|Mrs. Petruța Moisi - Center for Ecological Consultancy from Galați - Romania |
read the NGO Statement
The NGO sector greatly appreciates this opportunity to present our views to the COP, and we have worked together through the World Wetland Network over the past months to develop this statement. We hope that this Ramsar CoP11 meeting can help us move forward as civil society, private sector and governmental partners, to make a positive difference to the delivery of wetland conservation in our respective countries.
We fully support the wise use principle of the Ramsar convention, but we continue to see examples of contracting parties favouring unsustainable development and lifestyles. These lead to the irreversible loss and degradation of both designated and non-designated wetlands. Without a change of emphasis from over-consumption and economic development to genuine sustainability, we do not see how the ongoing degradation of wetlands or the wider environment can be halted, let alone reversed. We strongly urge contracting parties to adopt the Wise use of Wetlands approach, in practice not just in principle.
Although the Danube Delta is one of the best preserved wetlands in the world for wildlife and people, civil society groups are still highly concerned about the continuing degradation and loss of wetlands both in Romania and globally. With the world’s population now over 7 billion – we need to find a more sustainable way of living to protect nature and wetlands, not just protect isolated sites.
Our specific recommendations to the COP are as follows:
- Even in times of economic crisis, don’t make short-term unsustainable economic development more important than longer term investment in wetland protection.
- Regarding unavoidable damage or loss of wetlands, ensure that strategic environment impact assessment and any compensation work are implemented BEFORE any development or loss of wetland, and that impact on ecological function, biodiversity value and ecosystem services are taken into consideration.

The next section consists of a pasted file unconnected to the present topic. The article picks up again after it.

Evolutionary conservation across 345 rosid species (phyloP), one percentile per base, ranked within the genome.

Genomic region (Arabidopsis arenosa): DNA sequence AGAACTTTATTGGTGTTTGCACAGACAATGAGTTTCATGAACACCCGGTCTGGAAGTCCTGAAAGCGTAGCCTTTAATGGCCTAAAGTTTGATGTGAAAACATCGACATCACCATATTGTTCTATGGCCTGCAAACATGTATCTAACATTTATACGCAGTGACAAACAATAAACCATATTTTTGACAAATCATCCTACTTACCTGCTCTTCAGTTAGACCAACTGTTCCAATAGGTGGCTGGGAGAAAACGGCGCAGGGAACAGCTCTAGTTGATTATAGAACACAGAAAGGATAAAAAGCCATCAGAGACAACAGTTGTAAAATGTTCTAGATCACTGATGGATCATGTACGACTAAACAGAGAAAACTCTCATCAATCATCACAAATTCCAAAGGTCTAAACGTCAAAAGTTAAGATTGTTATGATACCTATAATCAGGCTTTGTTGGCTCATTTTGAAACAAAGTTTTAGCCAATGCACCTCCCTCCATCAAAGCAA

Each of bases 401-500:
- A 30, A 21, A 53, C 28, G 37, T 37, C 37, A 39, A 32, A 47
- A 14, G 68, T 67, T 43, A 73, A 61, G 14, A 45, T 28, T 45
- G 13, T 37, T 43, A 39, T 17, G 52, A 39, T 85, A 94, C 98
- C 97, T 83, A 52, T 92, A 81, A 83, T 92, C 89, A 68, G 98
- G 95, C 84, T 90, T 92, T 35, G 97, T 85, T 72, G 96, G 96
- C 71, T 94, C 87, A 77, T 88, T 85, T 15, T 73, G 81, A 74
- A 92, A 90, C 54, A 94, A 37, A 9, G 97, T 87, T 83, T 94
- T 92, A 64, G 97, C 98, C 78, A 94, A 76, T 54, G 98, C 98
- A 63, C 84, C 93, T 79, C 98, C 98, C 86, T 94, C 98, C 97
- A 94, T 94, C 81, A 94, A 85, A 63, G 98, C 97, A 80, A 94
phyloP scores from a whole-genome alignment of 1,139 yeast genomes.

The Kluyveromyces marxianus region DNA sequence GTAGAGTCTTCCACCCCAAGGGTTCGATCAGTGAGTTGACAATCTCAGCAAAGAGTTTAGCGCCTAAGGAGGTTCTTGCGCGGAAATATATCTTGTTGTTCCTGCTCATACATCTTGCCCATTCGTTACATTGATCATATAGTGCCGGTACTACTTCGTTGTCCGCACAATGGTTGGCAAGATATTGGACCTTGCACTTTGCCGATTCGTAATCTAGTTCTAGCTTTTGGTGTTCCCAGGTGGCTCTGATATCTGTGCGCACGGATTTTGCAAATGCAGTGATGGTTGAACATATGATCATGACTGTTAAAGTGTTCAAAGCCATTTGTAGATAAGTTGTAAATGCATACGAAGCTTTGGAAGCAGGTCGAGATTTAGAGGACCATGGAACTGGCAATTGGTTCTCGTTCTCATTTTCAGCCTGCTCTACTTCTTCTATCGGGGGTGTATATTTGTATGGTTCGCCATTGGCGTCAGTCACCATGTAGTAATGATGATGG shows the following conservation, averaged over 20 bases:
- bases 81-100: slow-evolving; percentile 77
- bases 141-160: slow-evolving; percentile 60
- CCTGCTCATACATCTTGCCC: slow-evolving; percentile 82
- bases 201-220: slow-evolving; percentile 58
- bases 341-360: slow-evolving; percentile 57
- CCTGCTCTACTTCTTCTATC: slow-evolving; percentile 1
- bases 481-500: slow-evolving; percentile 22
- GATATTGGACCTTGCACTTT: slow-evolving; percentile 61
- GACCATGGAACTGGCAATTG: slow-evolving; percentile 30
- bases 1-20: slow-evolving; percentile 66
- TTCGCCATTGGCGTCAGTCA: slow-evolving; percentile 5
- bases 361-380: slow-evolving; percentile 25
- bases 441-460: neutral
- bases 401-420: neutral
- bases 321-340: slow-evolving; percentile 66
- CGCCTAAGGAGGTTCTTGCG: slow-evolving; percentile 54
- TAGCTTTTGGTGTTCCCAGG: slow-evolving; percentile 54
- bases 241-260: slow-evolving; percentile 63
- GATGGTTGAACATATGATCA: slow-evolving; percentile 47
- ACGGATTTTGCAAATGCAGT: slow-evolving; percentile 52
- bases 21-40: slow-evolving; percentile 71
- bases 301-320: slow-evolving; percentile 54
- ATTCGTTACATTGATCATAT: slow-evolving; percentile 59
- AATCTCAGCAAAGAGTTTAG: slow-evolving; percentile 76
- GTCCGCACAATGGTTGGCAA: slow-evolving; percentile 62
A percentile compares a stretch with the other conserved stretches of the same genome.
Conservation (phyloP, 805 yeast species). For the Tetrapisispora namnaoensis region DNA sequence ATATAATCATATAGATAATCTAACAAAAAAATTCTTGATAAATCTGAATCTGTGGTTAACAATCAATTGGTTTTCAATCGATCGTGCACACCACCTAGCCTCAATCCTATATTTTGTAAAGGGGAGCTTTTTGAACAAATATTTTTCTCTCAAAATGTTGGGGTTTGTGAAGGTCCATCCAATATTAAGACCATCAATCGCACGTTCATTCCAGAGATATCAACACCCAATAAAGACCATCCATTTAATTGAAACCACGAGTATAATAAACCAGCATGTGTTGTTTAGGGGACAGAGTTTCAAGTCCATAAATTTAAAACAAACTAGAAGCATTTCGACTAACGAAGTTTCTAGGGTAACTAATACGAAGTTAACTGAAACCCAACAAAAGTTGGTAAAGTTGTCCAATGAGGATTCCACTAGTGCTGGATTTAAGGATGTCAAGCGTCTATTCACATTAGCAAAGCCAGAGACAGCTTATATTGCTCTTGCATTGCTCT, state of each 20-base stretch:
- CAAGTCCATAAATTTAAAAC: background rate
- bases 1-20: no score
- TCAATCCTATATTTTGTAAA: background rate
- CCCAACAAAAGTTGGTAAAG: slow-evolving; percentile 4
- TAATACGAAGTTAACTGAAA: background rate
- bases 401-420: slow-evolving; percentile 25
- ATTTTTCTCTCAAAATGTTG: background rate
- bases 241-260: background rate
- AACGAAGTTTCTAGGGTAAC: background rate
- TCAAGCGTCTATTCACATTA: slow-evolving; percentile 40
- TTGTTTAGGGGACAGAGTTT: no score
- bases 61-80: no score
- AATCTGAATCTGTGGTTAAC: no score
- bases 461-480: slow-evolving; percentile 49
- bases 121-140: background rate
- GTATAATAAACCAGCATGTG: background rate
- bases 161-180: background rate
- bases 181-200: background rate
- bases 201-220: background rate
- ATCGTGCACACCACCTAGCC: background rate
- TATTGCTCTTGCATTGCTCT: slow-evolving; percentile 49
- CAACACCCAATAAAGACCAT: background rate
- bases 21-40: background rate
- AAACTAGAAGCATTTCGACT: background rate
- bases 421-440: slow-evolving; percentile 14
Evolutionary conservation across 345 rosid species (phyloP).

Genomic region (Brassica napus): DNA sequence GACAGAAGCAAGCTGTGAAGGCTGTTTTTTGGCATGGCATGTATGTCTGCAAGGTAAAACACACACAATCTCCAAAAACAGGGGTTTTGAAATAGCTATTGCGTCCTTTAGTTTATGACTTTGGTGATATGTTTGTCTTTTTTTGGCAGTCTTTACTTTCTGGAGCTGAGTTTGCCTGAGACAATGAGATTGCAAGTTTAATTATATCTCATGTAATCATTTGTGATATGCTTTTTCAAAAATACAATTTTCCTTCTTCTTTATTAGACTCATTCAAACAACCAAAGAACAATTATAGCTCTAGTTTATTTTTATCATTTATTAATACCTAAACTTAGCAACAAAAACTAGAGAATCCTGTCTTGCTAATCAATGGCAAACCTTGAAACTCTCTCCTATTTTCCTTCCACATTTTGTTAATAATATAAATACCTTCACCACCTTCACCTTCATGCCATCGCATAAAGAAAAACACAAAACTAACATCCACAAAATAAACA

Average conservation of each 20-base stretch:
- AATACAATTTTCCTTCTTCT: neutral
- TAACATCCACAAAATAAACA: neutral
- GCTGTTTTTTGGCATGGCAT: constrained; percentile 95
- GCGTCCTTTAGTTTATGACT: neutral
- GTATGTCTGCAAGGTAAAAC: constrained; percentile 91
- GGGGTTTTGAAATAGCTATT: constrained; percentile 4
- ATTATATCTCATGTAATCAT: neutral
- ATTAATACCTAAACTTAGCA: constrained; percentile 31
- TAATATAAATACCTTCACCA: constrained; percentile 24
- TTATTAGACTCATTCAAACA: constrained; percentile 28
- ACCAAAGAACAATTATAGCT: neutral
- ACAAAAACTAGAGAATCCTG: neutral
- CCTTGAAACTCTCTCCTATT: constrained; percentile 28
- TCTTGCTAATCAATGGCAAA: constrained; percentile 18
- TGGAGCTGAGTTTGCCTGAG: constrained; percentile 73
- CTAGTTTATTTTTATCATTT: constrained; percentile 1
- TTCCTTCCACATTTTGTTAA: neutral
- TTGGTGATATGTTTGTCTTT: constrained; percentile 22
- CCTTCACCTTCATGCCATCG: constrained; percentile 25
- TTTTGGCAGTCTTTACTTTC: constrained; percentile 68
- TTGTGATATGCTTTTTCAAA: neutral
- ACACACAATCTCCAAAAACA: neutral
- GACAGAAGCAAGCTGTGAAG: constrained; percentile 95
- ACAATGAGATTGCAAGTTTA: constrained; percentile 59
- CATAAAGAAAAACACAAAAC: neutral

- Protection of wetlands has to go beyond designated sites to engage social, environmental and economic stakeholders that have an impact in the wider catchment.
- Civil society and NGOs deliver the majority of practical wetland conservation on the ground, and work to support contracting parties’ commitment to Ramsar. We offer our support wholeheartedly, but in return, we need support financially and access to decision-makers to do this well.
- Despite targets for Ramsar site designation, NGOs find that contracting parties are very slow at designating sites that NGOs and local people put forward. NGOs are keen to support the process and help contracting parties identify and put forward potential sites.
- Regarding DR7, tourism offers an important opportunity for education for people visiting wetlands, but the same wetlands are important to local communities and nature so strategic choices need to be made to balance these demands. Sustainable tourism should bring economic benefits to local people through their direct involvement.
- NGOs are concerned about the change of hosting arrangement due to short term disruption and use of resources, and longer term increase in bureaucracy. We would only support a change if clear benefits are available to the delivery of the Ramsar goals and better involvement of civil society.